Luyten 726-8

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Luyten 726-8
Observational Data
Designation Gliese 65
Right ascension 01h 39m 01.453s[1]
Declination -17° 57′ 02.05″[1]
Constellation Cetus
Type of object Binary star
Magnitude Apparent Mag: +12.54[1]
Absolute Mag: +15.41[2]
Distance from Earth 8.7 ly[3]
Radial velocity 29.0±2.0 km/s[1]
Proper motion RA: 3296 mas/yr[1]
Dec.: 563 mas/yr[1]
Parallax 375±4 mas[1]

Luyten 726-8 is the sixth closest star system to our Sun, and a binary star system. Located in the constellation Cetus, it is only 8.7 light years away. Because both stars are faint red dwarfs, with an apparent magnitude of 12.54, they are invisible to the unaided eye. The system was not discovered until 1949 by Willem Jacob Luyten. Both stars are flare stars, especially Luyten 726-8 B, commonly known by its variable star name, UV Ceti.

The two stars of the Luyten 726-8 system have a highly eccentric orbit that brings them as close as 2.1 AU and as far as 8.8 AU in their 26.5 year orbit of each other. The orbit is also highly elliptical, with an inclination of 127.3° degrees.

Luyten 726-8 A

Sometimes refereed to its variable star name, BL Ceti, Luyten 726-8 A is a main sequence red dwarf of spectral type M5.6 Ve. The star has between 10 and 11 percent of our Sun's mass, and 14 percent of its diameter.[4] Like all class M stars, Luyten 726-8 A is extremely dim, with only 6/100,000th of our Sun's luminosity.[5] Like its companion, Luyten 726-A is a variable flare star.

Luyten 726-8 B

Luyten 726-8 B is the cooler, dimmer star of the pair with a spectral type M6.0 Ve. The fainter companion has 10 percent of our Sun's mass, and 14 percent of its diameter.[4] It is only some 4/100,000th as bright as our Sun.[5] The star though is the most prominent example of a variable flare star. In fact such flare stars are called "UV Ceti variables" after Luyten 726-8 B's variable star name, UV Ceti. The star can magnify its brightness some five fold in less than a minute, before falling back down to normal luminosity within a couple minutes before flaring suddenly again after several hours. In 1952, an extreme example of the star flaring was observed, when Luyten 726-8 B increased its brightness some 75 times in a period of only 20 seconds.

Substellar Companions

There have been unconfirmed claims of two possible planets around Luyten 726-8 A, both Jupiter sized worlds but containing more mass. Using the Hubble Space Telescope, astronomers were unable to find collaborating evidence for substellar companions at this time.[6] The distance for an Earth-like world to be comfortable, with liquid water on its surface, would be centered on 0.0071 AU from either star. At such a distance, the orbit of the hypothetical planet would be 17 hours. The distance increases to between 0.04 and 0.07 AU when accounting for the large amounts of infrared radiation, as class M red dwarfs emit most of their energy in this region of the spectrum. In either case, such a world would be tidally locked to the star. Flare stars also typically emit, in addition to bursts of light and radio waves, some 10,000 fold increase in the output of x-rays when they flare. Such regular intense solar flares would normally be lethal to life similar to that found on Earth on a planet so close to the star, making it unlikely life as we know it to exist around flare stars such as Luyten 726-8 AB.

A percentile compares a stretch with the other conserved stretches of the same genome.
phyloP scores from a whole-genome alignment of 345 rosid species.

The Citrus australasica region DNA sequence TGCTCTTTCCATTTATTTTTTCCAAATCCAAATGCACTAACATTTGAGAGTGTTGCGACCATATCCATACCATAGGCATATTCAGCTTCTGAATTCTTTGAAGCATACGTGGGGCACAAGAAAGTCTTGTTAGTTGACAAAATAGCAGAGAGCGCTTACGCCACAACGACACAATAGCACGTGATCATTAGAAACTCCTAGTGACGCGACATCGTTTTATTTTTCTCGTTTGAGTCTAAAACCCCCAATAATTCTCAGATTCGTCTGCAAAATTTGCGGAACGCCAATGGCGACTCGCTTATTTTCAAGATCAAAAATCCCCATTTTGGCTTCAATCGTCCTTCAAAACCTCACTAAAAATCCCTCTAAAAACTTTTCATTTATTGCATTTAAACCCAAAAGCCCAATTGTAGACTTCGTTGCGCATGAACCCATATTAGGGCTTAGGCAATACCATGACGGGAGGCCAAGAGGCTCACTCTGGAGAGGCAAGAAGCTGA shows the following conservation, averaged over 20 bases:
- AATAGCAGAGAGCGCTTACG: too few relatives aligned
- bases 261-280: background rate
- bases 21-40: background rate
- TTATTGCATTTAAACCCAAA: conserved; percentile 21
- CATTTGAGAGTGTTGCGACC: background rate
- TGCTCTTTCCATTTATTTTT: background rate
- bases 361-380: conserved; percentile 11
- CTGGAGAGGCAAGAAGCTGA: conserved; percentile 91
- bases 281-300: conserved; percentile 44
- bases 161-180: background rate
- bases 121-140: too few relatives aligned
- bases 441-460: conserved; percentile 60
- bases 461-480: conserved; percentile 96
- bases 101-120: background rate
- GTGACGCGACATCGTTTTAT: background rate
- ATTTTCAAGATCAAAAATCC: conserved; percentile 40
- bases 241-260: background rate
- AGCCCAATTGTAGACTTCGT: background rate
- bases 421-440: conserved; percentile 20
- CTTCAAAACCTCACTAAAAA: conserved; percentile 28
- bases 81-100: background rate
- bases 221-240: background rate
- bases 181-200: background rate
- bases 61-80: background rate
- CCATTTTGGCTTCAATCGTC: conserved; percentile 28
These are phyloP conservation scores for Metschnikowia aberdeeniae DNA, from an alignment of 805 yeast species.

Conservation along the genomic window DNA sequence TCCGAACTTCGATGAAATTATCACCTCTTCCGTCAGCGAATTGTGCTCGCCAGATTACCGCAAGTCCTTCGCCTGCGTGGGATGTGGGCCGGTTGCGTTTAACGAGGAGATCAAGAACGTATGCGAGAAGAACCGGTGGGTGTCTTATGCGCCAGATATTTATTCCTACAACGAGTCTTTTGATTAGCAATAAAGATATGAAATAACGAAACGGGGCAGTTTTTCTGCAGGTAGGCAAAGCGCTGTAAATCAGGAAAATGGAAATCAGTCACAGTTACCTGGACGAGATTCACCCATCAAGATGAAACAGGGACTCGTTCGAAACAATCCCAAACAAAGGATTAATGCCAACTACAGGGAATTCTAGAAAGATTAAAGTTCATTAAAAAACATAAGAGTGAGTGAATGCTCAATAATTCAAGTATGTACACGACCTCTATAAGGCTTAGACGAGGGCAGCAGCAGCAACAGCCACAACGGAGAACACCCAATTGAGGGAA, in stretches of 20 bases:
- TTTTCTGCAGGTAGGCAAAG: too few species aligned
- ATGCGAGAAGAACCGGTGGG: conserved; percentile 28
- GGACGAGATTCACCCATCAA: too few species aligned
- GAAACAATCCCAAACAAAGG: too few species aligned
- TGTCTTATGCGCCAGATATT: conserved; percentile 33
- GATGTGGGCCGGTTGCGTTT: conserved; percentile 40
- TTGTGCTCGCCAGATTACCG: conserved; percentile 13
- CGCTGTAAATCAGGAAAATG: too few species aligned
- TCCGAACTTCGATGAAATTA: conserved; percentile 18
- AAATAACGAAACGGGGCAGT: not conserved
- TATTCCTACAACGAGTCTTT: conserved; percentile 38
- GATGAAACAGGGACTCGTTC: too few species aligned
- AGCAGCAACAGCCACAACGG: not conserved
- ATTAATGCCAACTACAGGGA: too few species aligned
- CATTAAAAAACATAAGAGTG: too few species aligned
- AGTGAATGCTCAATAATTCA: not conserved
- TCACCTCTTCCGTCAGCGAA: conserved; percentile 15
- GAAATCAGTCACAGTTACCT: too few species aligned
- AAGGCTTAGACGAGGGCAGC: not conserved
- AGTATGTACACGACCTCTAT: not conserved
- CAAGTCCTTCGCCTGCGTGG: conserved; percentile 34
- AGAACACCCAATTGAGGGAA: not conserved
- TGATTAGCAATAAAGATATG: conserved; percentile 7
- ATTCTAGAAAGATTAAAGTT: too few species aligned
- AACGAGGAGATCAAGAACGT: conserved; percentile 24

1. 1.0 1.1 1.2 1.3 1.4 1.5 1.6 Gliese 65 from the SIMBAD Astronomical Database
  2. From definition of absolute magnitude, using apparent magnitude (+12.54) and distance (8.7 ly) given here.
  3. Calculated from given parallax of 375 mas.
  4. 4.0 4.1 Johnson, H. and Wright, C. (1983). Predicted infrared brightness of stars within 25 parsecs of the sun. The Astrophysical Journal Supplement Series, 53, p.643. Online
  5. 5.0 5.1 Worley, C. and Behall, A. (1973). Orbit and mass of the visual binary L 726-8. The Astronomical Journal, 78, p.650. Online
  6. Schroeder, D., Golimowski, D., Brukardt, R., Burrows, C., Caldwell, J., Fastie, W., Ford, H., Hesman, B., Kletskin, I., Krist, J., Royle, P. and Zubrowski, R. (2000). A Search for Faint Companions to Nearby Stars Using the Wide Field Planetary Camera 2. The Astronomical Journal, 119(2), pp.906-922. Online